Ideas which do NOT change the campaign style:
Write up a half-page recap of the story so far. Hand out copies at the beginning of every game. Read it aloud. Only write down the stuff important to this adventure, the way that tv serials explain the vitals in the show's first 30 seconds. The hand-out can also list, in bullet-point fashion, norms of play and other important information. You can email this to players before the game, but no one will read it.
Recap only when it comes up. Alternatively, instead of recapping at the beginning of play, you can just play as if everyone is in the loop, and then have brief expository asides when a player runs into something that she should know, but doesn't.
Have a pre-game warm-up. Invite the new players over a bit early. You can catch them up without wasting the time of the people who are clued-in. Make sure they have characters, know the back-story, understand the play style, etc. A brand new player could attend a warm-up session that's totally outside the normal game structure--a one-shot to get to know them, test them out for compatibility, get them used to your funky house rules, and so on.
Because I hate to lose these wonderful ideas... Ideas that entail changing the style, which C. Ross has said he doesn't want in his edited question:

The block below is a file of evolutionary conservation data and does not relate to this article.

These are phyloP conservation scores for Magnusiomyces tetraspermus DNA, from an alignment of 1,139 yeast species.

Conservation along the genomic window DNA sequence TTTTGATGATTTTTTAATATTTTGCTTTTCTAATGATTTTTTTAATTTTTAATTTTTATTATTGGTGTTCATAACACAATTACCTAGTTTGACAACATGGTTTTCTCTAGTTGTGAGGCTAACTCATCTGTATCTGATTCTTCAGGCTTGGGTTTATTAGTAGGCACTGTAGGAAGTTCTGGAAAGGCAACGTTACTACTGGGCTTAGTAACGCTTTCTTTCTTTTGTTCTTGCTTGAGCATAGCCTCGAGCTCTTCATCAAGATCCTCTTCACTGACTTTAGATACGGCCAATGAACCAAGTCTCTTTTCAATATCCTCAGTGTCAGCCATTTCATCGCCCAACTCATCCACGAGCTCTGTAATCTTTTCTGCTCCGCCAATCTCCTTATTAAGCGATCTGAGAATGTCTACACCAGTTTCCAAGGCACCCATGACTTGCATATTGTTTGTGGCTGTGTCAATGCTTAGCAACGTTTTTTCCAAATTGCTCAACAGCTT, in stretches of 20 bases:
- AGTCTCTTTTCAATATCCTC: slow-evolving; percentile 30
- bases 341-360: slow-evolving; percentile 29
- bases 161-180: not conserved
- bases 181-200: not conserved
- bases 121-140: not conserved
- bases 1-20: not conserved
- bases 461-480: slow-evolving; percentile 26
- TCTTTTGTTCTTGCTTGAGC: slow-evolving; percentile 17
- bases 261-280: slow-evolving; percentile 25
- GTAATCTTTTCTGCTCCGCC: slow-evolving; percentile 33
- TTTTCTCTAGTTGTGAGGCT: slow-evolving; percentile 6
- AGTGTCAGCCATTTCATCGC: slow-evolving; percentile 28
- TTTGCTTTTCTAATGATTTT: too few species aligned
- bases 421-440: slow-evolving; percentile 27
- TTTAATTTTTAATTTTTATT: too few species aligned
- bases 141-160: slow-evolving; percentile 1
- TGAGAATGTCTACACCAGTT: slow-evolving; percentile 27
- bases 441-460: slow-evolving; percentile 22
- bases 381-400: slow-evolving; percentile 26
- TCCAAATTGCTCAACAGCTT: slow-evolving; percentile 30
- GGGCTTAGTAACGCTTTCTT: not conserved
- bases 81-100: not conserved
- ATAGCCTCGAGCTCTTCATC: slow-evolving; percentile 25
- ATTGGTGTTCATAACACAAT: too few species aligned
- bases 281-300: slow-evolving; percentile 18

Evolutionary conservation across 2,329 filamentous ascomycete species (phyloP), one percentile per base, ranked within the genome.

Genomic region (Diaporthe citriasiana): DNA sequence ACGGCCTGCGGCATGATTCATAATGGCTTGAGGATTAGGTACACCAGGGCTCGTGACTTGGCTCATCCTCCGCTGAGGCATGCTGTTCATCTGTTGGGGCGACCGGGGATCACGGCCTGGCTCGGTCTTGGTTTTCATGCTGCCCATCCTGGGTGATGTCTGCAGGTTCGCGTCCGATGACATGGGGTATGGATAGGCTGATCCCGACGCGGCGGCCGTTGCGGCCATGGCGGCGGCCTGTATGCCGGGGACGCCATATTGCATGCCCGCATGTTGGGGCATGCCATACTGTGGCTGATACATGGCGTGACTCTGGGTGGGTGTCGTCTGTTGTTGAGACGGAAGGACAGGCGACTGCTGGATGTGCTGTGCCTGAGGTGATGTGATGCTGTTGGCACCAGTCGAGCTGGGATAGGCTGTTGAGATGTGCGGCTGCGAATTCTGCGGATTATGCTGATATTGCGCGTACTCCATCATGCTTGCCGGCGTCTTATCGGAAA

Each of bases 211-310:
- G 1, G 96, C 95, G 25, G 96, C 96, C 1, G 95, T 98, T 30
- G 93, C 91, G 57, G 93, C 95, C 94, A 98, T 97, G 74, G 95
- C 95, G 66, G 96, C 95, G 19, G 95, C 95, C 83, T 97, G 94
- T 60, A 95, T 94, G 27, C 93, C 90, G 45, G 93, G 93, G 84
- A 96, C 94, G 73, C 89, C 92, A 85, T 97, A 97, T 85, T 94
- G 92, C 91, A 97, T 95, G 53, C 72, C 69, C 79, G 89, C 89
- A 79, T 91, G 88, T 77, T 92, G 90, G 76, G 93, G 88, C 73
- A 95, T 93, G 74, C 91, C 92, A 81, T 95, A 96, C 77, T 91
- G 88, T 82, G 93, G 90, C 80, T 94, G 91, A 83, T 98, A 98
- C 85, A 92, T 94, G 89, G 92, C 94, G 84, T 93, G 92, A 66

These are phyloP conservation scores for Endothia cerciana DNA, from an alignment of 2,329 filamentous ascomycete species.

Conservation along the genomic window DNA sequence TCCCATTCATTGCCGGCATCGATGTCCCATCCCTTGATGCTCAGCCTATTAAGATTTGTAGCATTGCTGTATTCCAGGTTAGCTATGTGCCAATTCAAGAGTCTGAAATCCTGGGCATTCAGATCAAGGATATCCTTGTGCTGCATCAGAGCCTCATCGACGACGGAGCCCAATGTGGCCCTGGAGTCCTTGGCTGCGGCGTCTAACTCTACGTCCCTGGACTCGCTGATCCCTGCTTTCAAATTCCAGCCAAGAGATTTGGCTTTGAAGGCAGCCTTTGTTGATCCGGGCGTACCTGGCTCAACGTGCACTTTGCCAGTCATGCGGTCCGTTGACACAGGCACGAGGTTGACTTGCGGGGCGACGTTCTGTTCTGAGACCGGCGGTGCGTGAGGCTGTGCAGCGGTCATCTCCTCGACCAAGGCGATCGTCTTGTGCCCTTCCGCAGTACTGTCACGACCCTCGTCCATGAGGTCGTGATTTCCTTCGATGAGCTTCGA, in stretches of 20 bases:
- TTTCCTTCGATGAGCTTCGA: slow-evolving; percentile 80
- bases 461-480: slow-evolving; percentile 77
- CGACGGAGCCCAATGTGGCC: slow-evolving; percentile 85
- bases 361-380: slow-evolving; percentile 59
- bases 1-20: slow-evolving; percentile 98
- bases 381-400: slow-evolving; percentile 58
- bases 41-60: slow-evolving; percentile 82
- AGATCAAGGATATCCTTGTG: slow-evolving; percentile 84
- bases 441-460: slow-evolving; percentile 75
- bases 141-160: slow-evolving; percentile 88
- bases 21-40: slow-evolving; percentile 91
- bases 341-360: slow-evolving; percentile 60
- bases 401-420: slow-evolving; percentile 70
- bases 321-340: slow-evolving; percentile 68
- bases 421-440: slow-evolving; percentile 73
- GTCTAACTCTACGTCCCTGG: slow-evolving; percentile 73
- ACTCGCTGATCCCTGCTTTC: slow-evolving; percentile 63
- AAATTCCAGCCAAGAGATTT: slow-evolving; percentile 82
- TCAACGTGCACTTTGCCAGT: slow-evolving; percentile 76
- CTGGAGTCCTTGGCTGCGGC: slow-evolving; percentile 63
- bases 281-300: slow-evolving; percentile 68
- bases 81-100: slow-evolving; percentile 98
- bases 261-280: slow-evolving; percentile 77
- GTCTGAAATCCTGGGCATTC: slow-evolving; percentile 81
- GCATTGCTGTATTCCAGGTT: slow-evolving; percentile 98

Run a Western Marches-style game. Let the players who show up determine what the night's entertainment is ("we should go explore the Barrows of Delight!").
Run delves. Like the popular D&D Encounters phenomenon, your games can be nothing more than some barely-connected combat encounters. I suspect you want the story to play a more important role, though.
Make your games more episodic in style. Make each night of play a self-contained little adventure that doesn't count on too much back-story. Sure, the back-story is there but not knowing it won't break the adventure.
Use group-owned, pre-generated characters. If the characters belong to the group, you can assign them at the beginning of play. This will help with story continuity. Bob can't make it, but the warlord is still there.
Run one-shots. If you're willing to give up epic play, run single-night games. They can all be set in your campaign world, all hinge around the same plot or themes, or they can be totally disconnected.
Run one-shots of different games. Really, there are a lot of great games out there designed around getting a full-on gaming experience out of four hours of play. A lot of them are weird little indie games, but they're hella fun. If your player group is churning, and it feels like slot after slot of convention play, why not treat it as such? Break out In a Wicked Age one night and carry: a game about war the next night.